- Ensure good records of manufacture, supplier and certification are kept through material passports. Particularly with respect to sensitive materials such as fire rated items.
- Currently good reuse Hosts are usually small community/ charity projects, but the aim is to make urban mining mainstream in all sectors.
- Reuse items will need a demand – otherwise will sit in a warehouse gathering dust. Architects have an agency here to be innovative in their designs for reuse.
- Designing for deconstruction is paramount – ensure you build in layers and anything you build into the space can be easily removed from the floorplate (Floor to ceiling goods lifts useful in new projects, or design in standard, sensibly sized components).
|Internal fire doors
|Reused from this project. Originally installed 2002-2020. Floors BA, LGF, 00, 01, 02, 03, 04
|75 doors (mostly fire)
|3900 kg CO₂e
|Timber MDF doors with paint finish. Some with glass vision panels. Range of handles and kickplates. Mostly Stainless steel.
Reused from this project. Originally installed 2002-2020. Floor 02
3855 kg CO₂e
Glazed balustrade with round metal handrail capping at top. Manifestation detail on glass.
Balustrade had to be altered to suit new designs for prospective tenant, with the metal handrail trimmed to remove mitred end. Carefully removed existing handrail up to first joint past column and replace with longer piece salvaged from length of balustrade being removed, cut to size with stop end in matching finish. Difficult to disassemble for reuse.
Large sections of glass are more difficult for reuse and permanent manifestations mean new tenants were reluctant to reuse the balustrades. When installing new materials ensure we design in manageable sections with deconstructable/ removable finishes for flexible reuse in future.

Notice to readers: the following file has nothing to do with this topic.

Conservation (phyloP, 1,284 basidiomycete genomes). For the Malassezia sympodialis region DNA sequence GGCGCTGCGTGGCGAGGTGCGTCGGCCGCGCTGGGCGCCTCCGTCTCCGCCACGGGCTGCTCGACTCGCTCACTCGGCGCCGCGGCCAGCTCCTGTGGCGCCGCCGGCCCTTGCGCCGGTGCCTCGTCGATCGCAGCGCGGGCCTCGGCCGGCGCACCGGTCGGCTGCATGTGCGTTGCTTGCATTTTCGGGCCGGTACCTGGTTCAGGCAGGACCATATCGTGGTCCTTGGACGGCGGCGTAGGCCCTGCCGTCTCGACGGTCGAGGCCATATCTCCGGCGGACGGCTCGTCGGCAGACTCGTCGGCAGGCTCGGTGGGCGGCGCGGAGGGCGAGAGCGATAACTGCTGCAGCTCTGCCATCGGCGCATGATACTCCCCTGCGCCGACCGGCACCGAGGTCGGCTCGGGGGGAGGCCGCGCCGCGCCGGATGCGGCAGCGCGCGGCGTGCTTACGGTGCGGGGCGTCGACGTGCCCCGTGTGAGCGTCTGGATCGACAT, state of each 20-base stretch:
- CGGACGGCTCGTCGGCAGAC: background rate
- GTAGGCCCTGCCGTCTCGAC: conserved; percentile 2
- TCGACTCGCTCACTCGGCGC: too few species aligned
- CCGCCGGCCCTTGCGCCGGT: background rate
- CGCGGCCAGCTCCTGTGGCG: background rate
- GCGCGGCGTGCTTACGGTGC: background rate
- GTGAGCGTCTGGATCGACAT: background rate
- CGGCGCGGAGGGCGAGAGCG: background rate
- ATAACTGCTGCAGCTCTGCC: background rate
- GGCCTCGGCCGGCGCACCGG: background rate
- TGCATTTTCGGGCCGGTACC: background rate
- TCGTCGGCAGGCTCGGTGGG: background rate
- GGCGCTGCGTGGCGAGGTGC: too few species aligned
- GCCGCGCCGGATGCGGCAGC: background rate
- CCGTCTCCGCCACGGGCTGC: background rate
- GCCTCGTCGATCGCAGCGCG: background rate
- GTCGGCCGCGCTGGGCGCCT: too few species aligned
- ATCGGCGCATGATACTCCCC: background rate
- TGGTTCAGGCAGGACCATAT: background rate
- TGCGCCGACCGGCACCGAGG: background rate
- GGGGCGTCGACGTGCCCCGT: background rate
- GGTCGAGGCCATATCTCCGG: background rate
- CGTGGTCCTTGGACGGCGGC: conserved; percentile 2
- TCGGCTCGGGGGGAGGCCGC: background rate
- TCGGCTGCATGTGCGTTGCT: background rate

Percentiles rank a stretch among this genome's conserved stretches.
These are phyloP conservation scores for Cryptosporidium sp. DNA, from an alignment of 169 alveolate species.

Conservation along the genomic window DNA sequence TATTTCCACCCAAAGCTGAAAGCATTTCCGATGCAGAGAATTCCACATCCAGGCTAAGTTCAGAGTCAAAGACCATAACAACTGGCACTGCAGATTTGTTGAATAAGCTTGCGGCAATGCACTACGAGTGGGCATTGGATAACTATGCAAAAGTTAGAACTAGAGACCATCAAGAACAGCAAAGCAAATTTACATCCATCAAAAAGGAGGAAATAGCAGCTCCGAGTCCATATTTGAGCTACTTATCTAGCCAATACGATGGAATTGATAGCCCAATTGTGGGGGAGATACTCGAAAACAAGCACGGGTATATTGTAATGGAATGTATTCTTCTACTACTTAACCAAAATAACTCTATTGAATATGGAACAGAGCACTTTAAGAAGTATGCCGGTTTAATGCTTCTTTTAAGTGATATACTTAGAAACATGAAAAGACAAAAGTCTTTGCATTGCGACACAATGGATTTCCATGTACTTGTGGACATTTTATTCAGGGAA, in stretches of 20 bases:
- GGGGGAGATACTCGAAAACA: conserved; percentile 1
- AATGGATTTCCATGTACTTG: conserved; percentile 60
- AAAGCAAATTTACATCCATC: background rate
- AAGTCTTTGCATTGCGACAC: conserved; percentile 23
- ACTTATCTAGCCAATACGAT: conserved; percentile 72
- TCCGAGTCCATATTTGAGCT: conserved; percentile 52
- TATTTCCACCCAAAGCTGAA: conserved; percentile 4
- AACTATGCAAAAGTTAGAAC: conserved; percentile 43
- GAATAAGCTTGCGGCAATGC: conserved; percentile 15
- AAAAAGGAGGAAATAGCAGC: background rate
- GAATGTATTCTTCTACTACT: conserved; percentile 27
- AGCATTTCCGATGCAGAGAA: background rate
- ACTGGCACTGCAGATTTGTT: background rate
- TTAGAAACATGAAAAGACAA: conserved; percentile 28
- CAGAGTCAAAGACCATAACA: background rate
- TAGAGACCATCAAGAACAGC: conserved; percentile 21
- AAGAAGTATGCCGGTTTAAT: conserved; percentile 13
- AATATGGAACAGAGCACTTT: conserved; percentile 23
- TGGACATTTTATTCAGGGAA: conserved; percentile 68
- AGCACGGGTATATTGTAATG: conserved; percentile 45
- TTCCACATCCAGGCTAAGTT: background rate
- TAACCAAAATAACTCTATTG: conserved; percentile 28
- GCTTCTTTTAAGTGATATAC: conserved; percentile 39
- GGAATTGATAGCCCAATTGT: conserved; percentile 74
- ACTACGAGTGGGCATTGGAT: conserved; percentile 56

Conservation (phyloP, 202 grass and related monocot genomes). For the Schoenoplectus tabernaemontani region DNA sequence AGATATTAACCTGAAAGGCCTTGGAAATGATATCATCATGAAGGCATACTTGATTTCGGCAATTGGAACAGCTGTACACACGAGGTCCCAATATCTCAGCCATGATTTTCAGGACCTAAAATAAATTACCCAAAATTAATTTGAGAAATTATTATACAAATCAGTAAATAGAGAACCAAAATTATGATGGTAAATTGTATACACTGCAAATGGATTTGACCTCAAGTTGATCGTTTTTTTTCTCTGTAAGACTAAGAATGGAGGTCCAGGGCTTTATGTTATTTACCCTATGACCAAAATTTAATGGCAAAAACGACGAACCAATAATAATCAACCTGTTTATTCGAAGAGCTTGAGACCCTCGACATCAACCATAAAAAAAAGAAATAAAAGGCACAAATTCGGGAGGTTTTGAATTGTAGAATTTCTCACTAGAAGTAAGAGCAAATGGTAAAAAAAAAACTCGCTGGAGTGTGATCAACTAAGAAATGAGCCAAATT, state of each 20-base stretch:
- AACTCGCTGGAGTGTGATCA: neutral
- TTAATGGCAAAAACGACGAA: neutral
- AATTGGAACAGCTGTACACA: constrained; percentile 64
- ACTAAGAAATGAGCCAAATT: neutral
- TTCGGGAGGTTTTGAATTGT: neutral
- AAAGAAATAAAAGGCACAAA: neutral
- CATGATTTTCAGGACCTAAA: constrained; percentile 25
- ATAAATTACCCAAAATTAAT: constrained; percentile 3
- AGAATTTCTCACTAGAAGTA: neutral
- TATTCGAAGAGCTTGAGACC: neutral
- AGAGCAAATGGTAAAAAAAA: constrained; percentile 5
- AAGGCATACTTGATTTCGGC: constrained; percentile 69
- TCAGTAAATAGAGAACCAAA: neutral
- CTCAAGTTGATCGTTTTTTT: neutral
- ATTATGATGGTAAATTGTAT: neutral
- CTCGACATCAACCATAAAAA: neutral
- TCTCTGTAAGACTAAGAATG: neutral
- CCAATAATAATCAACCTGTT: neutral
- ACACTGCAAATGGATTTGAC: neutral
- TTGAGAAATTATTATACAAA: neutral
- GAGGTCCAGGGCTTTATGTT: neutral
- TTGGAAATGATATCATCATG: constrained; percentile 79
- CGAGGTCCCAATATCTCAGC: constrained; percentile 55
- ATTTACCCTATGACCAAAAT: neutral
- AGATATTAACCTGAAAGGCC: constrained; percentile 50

Wood veneered bulkhead
Reused from this project. Originally installed 2002. Floor 01
98 kg CO₂e
Pre veneered oak MDF – laquered/stained with MDF back board – white semi matt.
Refurbished acoustic timber slat panel constructed of softwood frame with MDF backing panel. 25mm mineral wool acoustic insulation added to suit acoustic requirements within frame and acoustic felt covering over the top.
Exposed fixings made slats easy to disassemble and reuse, while adding acoustic material behind as per acoustician specification.
External doors (metal and timber)
Reused from this project. Originally installed 2002. Floors 00, BA, LGF, 05
917 kg CO₂e
Limited information on previous manufacturers suppliers. Doors as follows:
Timber/ metal doors generally suitable for reuse/ upcycle, precious metals from ironmongery should be reused in form before exploring other reuse options such as melting down and reforming.
MDF wall cladding
Reused from this project. Originally installed 2002. Floors LFD, 00, 01, 02, 03, 04
2145.5 kg CO₂e
MDF cladding panels mechanically fixed to timber framing behind. Painted RAL 3001 generally. Base of cladding has alumnium skirting detail consisting of 3 bars of aluminium routed into MDF board.
Generally in quite bad condition before repairs in 2023, with broken aluminium, chips and scratches on the mdf panels. These have been repaired and the skirting refixed and made good. The panels inside the cores were removed and refitted to allow for new timber doors to the WCs.
Generally simple to deconstruct due to mechanical fixings. Aluminium skirting means they are difficult to reform/ cut down in size if so needed.